We have been led to believe by health organizations, and even food manufacturers, that the word "natural" means a particular food item is healthy and good for us. You probably believe this yourself, right?
However, viruses and other debilitating, even deadly, microorganisms are natural. But that does not make them good for us. So what does natural really mean anyway?
If you see the word natural on a food label, is that good news? According to the consumer advocate magazine Consumer Reports, this can be a very misleading term.
While not too many food manufacturers will put the term "unnatural" on their foods, food described as natural can be healthy, unhealthy or have no effect on you at all.
Consumer Reports believes so strongly that the natural label is being applied to possibly unnatural foods that it has urged the FDA to ban its use on food labels.
By the way, the FDA (Food and Drug Administration) in the United States has not even come up with a hard definition of what natural really means on a food label. The same problem exists in many other modern countries.
That is why manufacturers of otherwise unhealthy products have been slapping the natural label on their food for years.
If the “Natural” Labeling Process Seems Confusing, You Are Not Alone
A recent survey of 1,000 shoppers conducted by the Consumer Reports National Research Center revealed that 60% of the survey takers actively searched out the term natural on food labels.
66% of those polled expressed a belief that the term natural means food with no artificial ingredients, genetically modified organisms or pesticides.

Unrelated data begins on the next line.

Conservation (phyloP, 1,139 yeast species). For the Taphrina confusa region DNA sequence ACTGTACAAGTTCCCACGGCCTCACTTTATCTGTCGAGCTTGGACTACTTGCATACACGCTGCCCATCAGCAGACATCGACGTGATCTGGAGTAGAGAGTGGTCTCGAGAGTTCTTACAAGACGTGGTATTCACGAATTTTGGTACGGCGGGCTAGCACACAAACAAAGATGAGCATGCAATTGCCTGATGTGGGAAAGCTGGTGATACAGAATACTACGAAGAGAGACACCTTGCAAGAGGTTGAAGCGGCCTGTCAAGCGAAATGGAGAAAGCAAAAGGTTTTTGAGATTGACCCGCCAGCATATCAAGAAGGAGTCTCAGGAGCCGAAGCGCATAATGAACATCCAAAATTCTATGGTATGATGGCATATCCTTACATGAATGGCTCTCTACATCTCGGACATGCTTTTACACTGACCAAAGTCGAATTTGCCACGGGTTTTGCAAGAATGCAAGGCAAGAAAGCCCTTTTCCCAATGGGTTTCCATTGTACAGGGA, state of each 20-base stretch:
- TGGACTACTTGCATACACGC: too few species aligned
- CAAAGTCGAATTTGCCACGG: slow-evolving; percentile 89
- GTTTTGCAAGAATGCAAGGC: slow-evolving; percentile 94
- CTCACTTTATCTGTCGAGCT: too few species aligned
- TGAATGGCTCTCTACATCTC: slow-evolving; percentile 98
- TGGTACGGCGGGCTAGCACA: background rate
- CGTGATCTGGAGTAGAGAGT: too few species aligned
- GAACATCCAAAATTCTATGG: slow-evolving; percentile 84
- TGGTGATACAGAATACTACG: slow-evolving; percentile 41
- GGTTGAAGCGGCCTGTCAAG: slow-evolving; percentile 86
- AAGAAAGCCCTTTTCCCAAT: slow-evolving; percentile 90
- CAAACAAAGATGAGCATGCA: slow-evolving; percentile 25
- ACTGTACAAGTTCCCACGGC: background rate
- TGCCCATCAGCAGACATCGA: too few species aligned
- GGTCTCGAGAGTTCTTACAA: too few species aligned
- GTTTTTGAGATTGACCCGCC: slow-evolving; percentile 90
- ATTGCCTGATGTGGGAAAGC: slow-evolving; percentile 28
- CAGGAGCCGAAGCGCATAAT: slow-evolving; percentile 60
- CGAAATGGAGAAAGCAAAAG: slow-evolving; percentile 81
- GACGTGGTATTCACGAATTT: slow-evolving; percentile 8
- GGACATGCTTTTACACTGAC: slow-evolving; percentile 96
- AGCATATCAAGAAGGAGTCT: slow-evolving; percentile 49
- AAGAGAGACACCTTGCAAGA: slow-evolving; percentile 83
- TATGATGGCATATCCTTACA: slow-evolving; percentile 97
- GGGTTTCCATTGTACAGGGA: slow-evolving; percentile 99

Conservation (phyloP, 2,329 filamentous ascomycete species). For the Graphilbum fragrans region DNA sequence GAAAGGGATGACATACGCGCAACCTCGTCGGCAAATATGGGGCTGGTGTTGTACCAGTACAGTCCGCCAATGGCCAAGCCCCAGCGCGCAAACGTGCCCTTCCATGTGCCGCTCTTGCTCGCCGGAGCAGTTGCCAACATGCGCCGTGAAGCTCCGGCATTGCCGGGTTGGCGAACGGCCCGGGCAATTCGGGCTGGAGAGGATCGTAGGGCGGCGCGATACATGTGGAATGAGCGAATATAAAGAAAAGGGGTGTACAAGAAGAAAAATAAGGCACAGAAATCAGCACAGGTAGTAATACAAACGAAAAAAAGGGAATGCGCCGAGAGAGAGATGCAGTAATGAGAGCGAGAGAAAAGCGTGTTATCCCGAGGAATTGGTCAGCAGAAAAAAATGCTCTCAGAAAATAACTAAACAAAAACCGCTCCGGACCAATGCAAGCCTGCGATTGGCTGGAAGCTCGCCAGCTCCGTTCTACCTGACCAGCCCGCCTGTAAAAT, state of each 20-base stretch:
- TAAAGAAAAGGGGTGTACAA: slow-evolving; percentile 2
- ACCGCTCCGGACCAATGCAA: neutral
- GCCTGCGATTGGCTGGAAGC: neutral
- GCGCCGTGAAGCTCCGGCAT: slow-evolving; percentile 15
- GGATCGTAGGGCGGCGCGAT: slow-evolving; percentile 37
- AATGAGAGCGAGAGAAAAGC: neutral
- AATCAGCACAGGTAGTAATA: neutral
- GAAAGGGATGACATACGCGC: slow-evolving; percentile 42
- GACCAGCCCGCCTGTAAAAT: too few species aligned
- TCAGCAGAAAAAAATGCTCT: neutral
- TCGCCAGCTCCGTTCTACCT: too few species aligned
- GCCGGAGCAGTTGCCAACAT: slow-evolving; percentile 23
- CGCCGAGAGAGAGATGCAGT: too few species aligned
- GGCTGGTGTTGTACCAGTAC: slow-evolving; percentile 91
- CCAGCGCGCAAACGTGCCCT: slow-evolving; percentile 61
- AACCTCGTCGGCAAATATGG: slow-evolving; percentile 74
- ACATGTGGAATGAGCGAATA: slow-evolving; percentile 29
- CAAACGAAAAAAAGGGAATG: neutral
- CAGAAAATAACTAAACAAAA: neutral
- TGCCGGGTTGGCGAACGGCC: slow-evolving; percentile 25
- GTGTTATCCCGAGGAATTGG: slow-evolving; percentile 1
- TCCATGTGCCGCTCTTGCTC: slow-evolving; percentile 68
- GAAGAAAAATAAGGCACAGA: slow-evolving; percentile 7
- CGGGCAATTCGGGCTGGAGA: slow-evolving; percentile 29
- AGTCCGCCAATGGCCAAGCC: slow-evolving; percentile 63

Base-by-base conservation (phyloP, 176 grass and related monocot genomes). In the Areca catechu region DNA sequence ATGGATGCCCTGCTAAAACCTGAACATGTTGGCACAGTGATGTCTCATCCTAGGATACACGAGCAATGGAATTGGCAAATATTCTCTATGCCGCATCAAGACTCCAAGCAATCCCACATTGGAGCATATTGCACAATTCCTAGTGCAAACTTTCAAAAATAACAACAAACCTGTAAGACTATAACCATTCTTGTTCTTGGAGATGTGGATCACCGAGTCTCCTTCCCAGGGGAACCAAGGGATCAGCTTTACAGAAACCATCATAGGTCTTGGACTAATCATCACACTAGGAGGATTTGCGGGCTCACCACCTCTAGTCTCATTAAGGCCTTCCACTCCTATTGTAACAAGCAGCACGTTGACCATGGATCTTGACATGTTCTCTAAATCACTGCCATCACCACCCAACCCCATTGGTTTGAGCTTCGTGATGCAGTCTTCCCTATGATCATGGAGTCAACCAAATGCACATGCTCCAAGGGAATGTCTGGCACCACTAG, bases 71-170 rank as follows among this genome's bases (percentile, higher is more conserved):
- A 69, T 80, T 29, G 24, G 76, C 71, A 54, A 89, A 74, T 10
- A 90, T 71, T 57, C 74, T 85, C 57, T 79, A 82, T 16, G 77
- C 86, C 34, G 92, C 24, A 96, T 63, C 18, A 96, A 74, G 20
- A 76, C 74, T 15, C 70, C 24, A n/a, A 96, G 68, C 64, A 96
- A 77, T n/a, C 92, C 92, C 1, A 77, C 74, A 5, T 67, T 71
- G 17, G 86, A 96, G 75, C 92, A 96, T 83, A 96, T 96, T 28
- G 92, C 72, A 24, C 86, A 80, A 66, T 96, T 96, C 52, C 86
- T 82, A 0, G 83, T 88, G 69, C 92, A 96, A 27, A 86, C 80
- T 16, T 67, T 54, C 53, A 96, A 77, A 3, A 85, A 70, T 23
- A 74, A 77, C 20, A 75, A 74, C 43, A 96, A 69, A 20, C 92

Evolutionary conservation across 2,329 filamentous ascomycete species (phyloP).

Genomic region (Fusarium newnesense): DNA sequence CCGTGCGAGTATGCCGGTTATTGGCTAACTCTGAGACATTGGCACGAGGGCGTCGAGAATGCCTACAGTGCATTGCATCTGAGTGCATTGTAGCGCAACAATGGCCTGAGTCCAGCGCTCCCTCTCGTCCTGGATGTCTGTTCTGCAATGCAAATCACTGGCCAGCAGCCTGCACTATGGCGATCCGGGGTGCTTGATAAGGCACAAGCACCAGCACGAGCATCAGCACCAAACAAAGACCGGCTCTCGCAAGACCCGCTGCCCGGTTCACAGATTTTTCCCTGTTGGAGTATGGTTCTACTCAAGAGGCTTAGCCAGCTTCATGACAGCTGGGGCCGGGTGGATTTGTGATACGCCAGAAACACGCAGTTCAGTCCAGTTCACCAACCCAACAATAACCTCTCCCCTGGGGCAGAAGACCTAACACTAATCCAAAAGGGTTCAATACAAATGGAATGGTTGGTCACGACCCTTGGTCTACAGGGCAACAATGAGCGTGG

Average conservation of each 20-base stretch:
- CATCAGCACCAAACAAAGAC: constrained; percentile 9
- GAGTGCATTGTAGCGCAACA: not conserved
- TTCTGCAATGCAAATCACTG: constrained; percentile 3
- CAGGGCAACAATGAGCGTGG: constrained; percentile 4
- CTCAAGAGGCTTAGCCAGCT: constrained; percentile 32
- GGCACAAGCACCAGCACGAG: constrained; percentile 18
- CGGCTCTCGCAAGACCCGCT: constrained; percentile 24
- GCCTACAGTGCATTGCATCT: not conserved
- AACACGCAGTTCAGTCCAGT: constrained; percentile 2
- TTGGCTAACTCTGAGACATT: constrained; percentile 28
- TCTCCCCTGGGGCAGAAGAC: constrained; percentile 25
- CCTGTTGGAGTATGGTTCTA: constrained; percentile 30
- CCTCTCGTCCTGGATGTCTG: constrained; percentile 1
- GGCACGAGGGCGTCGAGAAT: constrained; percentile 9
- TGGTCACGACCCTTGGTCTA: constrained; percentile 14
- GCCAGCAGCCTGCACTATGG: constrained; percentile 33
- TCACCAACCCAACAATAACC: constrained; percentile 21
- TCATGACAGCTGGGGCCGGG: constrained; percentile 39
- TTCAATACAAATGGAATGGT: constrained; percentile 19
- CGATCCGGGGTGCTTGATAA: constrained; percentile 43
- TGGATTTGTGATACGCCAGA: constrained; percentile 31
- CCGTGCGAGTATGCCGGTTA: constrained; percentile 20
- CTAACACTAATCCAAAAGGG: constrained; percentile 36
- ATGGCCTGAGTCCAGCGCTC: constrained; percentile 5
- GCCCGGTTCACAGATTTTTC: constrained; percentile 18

But none of those requirements are mandatory for a food to carry the natural designation.
With no hard and fast rules as to exactly what natural means, this adjective could be trusted too much as it applies to food.
Having said that, what steps should you take to find out if the food you are considering buying is actually "natural" or not?
Your first move should be to contact the manufacturer. It may take some time, but get someone on the phone. Ask some hard questions.
Record the name of the individual you are talking to, and ask for any and all relevant information to be sent to you via snail mail or e-mail.
If a representative for a food manufacturer or processor tells you that information is "proprietary" and cannot be revealed, alarm bells should go off.
Also, don't forget that foods with tons of sugar and calories may truthfully be natural, but that does not make them healthy. The bottom line? Try to avoid packaged foods wherever possible.
Eat whole foods, and more fruits and vegetables than processed food items, and you will automatically enjoy more truly natural and healthy foods.
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